Dr. Jekyll and Mr. Hyde are two—or one, depending on how you look at it — characters in an 1886 novel by Robert Louis Stevenson, The Strange Case of Dr. Jekyll and Mr. Hyde. The novel is considered a classic of Victorian literature and a harrowing allegory about the duality of human nature, and in most English speaking nations, Dr. Jekyll and Mr. Hyde are familiar literary figures. Psychologists often use the story to illustrate the symptoms of dual personality disorder; Dr. Jekyll is the original, or neutral personality, while Mr. Hyde is a secondary and evil personality.
The basic plot of Stevenson's book is that Dr. Jekyll becomes curious about human nature, and obsessed with the idea that every person actually contains two people; an angel, and a demon. In an attempt to isolate these two personalities, Jekyll develops a potion which brings out the personification of evil in himself: Mr. Hyde. He looks physically different than Dr. Jekyll, with a smaller, twisted body which is in keeping with Victorian notions about physical appearance and moral ability.
Whilethe shape shifting is at first undertaken as a scientific experiment, he begins to be obsessed with the character of Hyde. In the guise of Mr. Hyde, he wanders the streets committing various heinous crimes, ultimately murdering someone and discovering that he cannot turn back into himself without a counter potion. He takes the counter potion to conceal his identity from authorities, but ultimately runs out of the supplies needed to make it and realizes that he is doomed to life as Mr. Hyde, so kills himself in his laboratory.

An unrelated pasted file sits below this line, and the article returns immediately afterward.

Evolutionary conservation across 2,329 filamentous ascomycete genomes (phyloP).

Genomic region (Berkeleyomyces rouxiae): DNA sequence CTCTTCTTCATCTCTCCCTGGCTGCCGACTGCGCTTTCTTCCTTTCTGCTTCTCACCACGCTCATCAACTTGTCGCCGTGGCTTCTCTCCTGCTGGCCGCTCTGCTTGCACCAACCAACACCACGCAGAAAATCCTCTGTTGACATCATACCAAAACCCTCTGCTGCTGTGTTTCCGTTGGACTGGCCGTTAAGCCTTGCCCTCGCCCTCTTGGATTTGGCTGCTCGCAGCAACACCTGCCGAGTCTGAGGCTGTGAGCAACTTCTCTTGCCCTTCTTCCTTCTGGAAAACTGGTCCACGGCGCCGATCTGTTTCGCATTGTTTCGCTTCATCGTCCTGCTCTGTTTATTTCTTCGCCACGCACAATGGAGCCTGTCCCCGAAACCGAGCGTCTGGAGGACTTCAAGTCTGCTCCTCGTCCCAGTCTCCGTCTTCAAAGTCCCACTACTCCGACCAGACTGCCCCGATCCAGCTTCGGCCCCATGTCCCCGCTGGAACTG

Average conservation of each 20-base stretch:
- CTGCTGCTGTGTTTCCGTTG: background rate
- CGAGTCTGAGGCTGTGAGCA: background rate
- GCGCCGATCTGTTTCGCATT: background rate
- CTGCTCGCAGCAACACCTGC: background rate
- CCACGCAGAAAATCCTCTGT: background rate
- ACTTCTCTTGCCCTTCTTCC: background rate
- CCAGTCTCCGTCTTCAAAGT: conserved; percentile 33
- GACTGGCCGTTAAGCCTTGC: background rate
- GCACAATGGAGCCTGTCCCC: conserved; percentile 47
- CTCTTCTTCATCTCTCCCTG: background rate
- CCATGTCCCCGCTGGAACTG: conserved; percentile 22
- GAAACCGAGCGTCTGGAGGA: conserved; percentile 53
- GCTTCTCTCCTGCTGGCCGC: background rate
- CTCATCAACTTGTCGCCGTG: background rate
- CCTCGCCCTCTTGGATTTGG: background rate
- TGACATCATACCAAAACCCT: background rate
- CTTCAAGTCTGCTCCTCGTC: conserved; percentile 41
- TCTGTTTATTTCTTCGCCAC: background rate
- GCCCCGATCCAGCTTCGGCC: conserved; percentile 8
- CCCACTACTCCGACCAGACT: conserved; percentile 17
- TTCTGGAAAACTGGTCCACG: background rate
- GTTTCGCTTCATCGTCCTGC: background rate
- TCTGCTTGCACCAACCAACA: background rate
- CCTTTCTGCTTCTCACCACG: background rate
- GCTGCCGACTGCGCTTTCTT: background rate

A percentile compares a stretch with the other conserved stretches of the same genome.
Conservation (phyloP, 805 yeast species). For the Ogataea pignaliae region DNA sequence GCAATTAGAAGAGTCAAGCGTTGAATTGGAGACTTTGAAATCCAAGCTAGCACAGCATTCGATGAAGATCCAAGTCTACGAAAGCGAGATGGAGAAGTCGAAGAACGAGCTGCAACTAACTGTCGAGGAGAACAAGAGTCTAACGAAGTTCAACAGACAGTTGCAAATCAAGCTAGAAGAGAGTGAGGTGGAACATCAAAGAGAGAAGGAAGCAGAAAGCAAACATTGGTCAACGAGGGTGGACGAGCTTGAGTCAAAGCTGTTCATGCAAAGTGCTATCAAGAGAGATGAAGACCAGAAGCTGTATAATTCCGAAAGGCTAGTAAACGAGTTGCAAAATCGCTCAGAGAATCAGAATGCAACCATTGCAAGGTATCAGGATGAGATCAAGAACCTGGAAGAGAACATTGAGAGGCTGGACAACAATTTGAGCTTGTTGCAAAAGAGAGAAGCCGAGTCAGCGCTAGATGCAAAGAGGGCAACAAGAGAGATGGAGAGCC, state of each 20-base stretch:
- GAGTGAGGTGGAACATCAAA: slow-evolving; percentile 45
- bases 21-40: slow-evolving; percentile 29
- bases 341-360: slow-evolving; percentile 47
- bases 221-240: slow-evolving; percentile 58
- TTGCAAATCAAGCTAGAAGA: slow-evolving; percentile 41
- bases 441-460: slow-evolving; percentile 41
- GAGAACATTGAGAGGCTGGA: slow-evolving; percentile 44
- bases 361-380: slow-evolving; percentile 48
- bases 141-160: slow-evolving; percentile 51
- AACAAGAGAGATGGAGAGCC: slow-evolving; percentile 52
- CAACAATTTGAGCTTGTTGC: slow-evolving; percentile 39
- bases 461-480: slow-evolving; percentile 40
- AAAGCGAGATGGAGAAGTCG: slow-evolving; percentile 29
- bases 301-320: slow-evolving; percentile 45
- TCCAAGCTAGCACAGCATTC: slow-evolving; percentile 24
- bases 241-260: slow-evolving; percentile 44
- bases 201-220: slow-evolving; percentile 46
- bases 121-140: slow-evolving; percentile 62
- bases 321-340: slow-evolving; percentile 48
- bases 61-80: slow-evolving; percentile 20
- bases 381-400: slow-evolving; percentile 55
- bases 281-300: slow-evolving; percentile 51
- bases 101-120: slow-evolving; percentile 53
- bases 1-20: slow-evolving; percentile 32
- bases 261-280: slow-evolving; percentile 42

The Strange Case of Dr. Jekyll and Mr. Hyde addresses a number of themes, not just about good and evil but about Victorian society in general. Victorian life tended to be very dualistic, with heavy social expectations placed on prominent members of society such as doctors. As Mr. Hyde, Jekyll could live out his socially inappropriate fantasies: and this ability ultimately consumed the otherwise neutral character. We are never shown the purely angelic side of his personality, suggesting that perhaps the only personality embedded deep within us is a violent and animalistic one, aware of moral codes but choosing not to obey them.
Someone who experiences violent mood swings or behaves erratically is sometimes said to have a Jekyll and Hyde personality, in reference to the book. Even those who have not read Stevenson's book are familiar with the characters, because they have pervaded popular culture thanks to the book itself in conjunction with stage and film adaptations. The book is often required reading for students to get them thinking about human nature, Victorian society, and what makes a book an enduring classic.